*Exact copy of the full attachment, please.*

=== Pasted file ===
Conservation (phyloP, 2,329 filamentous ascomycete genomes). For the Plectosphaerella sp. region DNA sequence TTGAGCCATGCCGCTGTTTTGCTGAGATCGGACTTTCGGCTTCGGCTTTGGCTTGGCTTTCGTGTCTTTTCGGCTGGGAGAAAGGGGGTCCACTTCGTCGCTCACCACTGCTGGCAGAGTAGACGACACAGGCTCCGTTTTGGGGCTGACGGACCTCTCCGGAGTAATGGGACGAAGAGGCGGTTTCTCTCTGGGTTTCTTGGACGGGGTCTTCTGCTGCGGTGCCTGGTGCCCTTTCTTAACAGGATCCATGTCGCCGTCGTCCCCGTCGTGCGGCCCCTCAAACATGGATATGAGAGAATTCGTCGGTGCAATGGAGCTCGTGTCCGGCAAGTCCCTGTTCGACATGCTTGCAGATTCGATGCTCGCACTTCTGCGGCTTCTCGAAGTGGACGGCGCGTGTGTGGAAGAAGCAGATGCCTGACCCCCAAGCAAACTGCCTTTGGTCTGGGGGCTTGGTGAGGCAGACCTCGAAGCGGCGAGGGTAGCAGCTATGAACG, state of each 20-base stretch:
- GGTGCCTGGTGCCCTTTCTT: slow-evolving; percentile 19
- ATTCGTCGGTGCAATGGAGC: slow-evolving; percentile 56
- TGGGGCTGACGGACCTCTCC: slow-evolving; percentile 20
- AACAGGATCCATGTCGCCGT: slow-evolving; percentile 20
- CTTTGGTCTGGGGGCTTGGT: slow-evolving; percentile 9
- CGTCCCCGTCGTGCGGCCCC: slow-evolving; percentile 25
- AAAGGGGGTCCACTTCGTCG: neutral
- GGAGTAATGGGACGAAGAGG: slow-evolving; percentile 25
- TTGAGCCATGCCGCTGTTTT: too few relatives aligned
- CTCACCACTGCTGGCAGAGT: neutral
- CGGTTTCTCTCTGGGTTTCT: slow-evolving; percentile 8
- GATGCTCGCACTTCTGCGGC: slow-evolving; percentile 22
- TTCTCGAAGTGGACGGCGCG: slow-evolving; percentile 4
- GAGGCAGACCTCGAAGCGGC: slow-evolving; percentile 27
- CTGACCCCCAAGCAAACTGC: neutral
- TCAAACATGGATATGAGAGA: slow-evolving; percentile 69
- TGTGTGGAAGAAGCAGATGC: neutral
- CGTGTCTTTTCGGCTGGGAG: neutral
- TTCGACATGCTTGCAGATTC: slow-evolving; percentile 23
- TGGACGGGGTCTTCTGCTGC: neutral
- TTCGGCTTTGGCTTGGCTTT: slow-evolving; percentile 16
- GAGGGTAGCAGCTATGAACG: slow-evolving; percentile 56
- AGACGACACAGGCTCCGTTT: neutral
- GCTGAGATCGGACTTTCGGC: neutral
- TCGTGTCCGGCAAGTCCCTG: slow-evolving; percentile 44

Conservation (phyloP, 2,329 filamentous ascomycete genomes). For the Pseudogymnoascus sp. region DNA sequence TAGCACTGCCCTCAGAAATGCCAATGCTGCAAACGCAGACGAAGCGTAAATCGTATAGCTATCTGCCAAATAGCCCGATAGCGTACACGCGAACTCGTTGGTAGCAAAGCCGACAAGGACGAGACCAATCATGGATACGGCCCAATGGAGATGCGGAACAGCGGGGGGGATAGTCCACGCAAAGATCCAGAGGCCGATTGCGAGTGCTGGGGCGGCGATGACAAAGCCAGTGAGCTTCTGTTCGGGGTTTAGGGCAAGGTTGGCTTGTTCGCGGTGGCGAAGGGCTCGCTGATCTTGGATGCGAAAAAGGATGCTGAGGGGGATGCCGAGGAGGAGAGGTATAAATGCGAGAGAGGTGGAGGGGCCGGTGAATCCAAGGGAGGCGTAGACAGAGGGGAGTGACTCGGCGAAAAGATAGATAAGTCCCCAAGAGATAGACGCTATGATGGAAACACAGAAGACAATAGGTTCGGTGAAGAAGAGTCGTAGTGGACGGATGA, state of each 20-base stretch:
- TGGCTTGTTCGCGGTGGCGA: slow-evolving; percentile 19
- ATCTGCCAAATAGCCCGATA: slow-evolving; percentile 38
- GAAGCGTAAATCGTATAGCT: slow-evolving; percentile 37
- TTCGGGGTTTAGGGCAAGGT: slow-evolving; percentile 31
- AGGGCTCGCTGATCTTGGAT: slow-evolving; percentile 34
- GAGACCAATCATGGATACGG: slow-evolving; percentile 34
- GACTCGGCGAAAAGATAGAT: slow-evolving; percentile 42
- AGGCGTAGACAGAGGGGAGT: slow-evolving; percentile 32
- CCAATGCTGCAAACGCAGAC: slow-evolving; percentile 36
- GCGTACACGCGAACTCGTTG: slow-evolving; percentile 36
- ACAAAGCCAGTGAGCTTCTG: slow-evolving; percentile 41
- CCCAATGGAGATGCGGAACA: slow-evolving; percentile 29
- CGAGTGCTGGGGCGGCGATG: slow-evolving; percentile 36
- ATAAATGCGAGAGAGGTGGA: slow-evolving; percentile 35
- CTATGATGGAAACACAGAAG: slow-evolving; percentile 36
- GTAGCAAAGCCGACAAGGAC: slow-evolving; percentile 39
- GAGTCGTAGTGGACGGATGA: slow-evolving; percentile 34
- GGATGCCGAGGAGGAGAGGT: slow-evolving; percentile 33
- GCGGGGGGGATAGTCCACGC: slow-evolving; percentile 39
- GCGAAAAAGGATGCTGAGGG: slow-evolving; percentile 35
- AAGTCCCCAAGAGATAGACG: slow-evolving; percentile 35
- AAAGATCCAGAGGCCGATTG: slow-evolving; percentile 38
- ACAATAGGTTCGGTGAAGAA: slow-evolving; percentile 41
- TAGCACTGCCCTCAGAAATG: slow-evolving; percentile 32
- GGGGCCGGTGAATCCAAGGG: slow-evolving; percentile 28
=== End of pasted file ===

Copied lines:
Conservation (phyloP, 2,329 filamentous ascomycete genomes). For the Plectosphaerella sp. region DNA sequence TTGAGCCATGCCGCTGTTTTGCTGAGATCGGACTTTCGGCTTCGGCTTTGGCTTGGCTTTCGTGTCTTTTCGGCTGGGAGAAAGGGGGTCCACTTCGTCGCTCACCACTGCTGGCAGAGTAGACGACACAGGCTCCGTTTTGGGGCTGACGGACCTCTCCGGAGTAATGGGACGAAGAGGCGGTTTCTCTCTGGGTTTCTTGGACGGGGTCTTCTGCTGCGGTGCCTGGTGCCCTTTCTTAACAGGATCCATGTCGCCGTCGTCCCCGTCGTGCGGCCCCTCAAACATGGATATGAGAGAATTCGTCGGTGCAATGGAGCTCGTGTCCGGCAAGTCCCTGTTCGACATGCTTGCAGATTCGATGCTCGCACTTCTGCGGCTTCTCGAAGTGGACGGCGCGTGTGTGGAAGAAGCAGATGCCTGACCCCCAAGCAAACTGCCTTTGGTCTGGGGGCTTGGTGAGGCAGACCTCGAAGCGGCGAGGGTAGCAGCTATGAACG, state of each 20-base stretch:
- GGTGCCTGGTGCCCTTTCTT: slow-evolving; percentile 19
- ATTCGTCGGTGCAATGGAGC: slow-evolving; percentile 56
- TGGGGCTGACGGACCTCTCC: slow-evolving; percentile 20
- AACAGGATCCATGTCGCCGT: slow-evolving; percentile 20
- CTTTGGTCTGGGGGCTTGGT: slow-evolving; percentile 9
- CGTCCCCGTCGTGCGGCCCC: slow-evolving; percentile 25
- AAAGGGGGTCCACTTCGTCG: neutral
- GGAGTAATGGGACGAAGAGG: slow-evolving; percentile 25
- TTGAGCCATGCCGCTGTTTT: too few relatives aligned
- CTCACCACTGCTGGCAGAGT: neutral
- CGGTTTCTCTCTGGGTTTCT: slow-evolving; percentile 8
- GATGCTCGCACTTCTGCGGC: slow-evolving; percentile 22
- TTCTCGAAGTGGACGGCGCG: slow-evolving; percentile 4
- GAGGCAGACCTCGAAGCGGC: slow-evolving; percentile 27
- CTGACCCCCAAGCAAACTGC: neutral
- TCAAACATGGATATGAGAGA: slow-evolving; percentile 69
- TGTGTGGAAGAAGCAGATGC: neutral
- CGTGTCTTTTCGGCTGGGAG: neutral
- TTCGACATGCTTGCAGATTC: slow-evolving; percentile 23
- TGGACGGGGTCTTCTGCTGC: neutral
- TTCGGCTTTGGCTTGGCTTT: slow-evolving; percentile 16
- GAGGGTAGCAGCTATGAACG: slow-evolving; percentile 56
- AGACGACACAGGCTCCGTTT: neutral
- GCTGAGATCGGACTTTCGGC: neutral
- TCGTGTCCGGCAAGTCCCTG: slow-evolving; percentile 44

Conservation (phyloP, 2,329 filamentous ascomycete genomes). For the Pseudogymnoascus sp. region DNA sequence TAGCACTGCCCTCAGAAATGCCAATGCTGCAAACGCAGACGAAGCGTAAATCGTATAGCTATCTGCCAAATAGCCCGATAGCGTACACGCGAACTCGTTGGTAGCAAAGCCGACAAGGACGAGACCAATCATGGATACGGCCCAATGGAGATGCGGAACAGCGGGGGGGATAGTCCACGCAAAGATCCAGAGGCCGATTGCGAGTGCTGGGGCGGCGATGACAAAGCCAGTGAGCTTCTGTTCGGGGTTTAGGGCAAGGTTGGCTTGTTCGCGGTGGCGAAGGGCTCGCTGATCTTGGATGCGAAAAAGGATGCTGAGGGGGATGCCGAGGAGGAGAGGTATAAATGCGAGAGAGGTGGAGGGGCCGGTGAATCCAAGGGAGGCGTAGACAGAGGGGAGTGACTCGGCGAAAAGATAGATAAGTCCCCAAGAGATAGACGCTATGATGGAAACACAGAAGACAATAGGTTCGGTGAAGAAGAGTCGTAGTGGACGGATGA, state of each 20-base stretch:
- TGGCTTGTTCGCGGTGGCGA: slow-evolving; percentile 19
- ATCTGCCAAATAGCCCGATA: slow-evolving; percentile 38
- GAAGCGTAAATCGTATAGCT: slow-evolving; percentile 37
- TTCGGGGTTTAGGGCAAGGT: slow-evolving; percentile 31
- AGGGCTCGCTGATCTTGGAT: slow-evolving; percentile 34
- GAGACCAATCATGGATACGG: slow-evolving; percentile 34
- GACTCGGCGAAAAGATAGAT: slow-evolving; percentile 42
- AGGCGTAGACAGAGGGGAGT: slow-evolving; percentile 32
- CCAATGCTGCAAACGCAGAC: slow-evolving; percentile 36
- GCGTACACGCGAACTCGTTG: slow-evolving; percentile 36
- ACAAAGCCAGTGAGCTTCTG: slow-evolving; percentile 41
- CCCAATGGAGATGCGGAACA: slow-evolving; percentile 29
- CGAGTGCTGGGGCGGCGATG: slow-evolving; percentile 36
- ATAAATGCGAGAGAGGTGGA: slow-evolving; percentile 35
- CTATGATGGAAACACAGAAG: slow-evolving; percentile 36
- GTAGCAAAGCCGACAAGGAC: slow-evolving; percentile 39
- GAGTCGTAGTGGACGGATGA: slow-evolving; percentile 34
- GGATGCCGAGGAGGAGAGGT: slow-evolving; percentile 33
- GCGGGGGGGATAGTCCACGC: slow-evolving; percentile 39
- GCGAAAAAGGATGCTGAGGG: slow-evolving; percentile 35
- AAGTCCCCAAGAGATAGACG: slow-evolving; percentile 35
- AAAGATCCAGAGGCCGATTG: slow-evolving; percentile 38
- ACAATAGGTTCGGTGAAGAA: slow-evolving; percentile 41
- TAGCACTGCCCTCAGAAATG: slow-evolving; percentile 32
- GGGGCCGGTGAATCCAAGGG: slow-evolving; percentile 28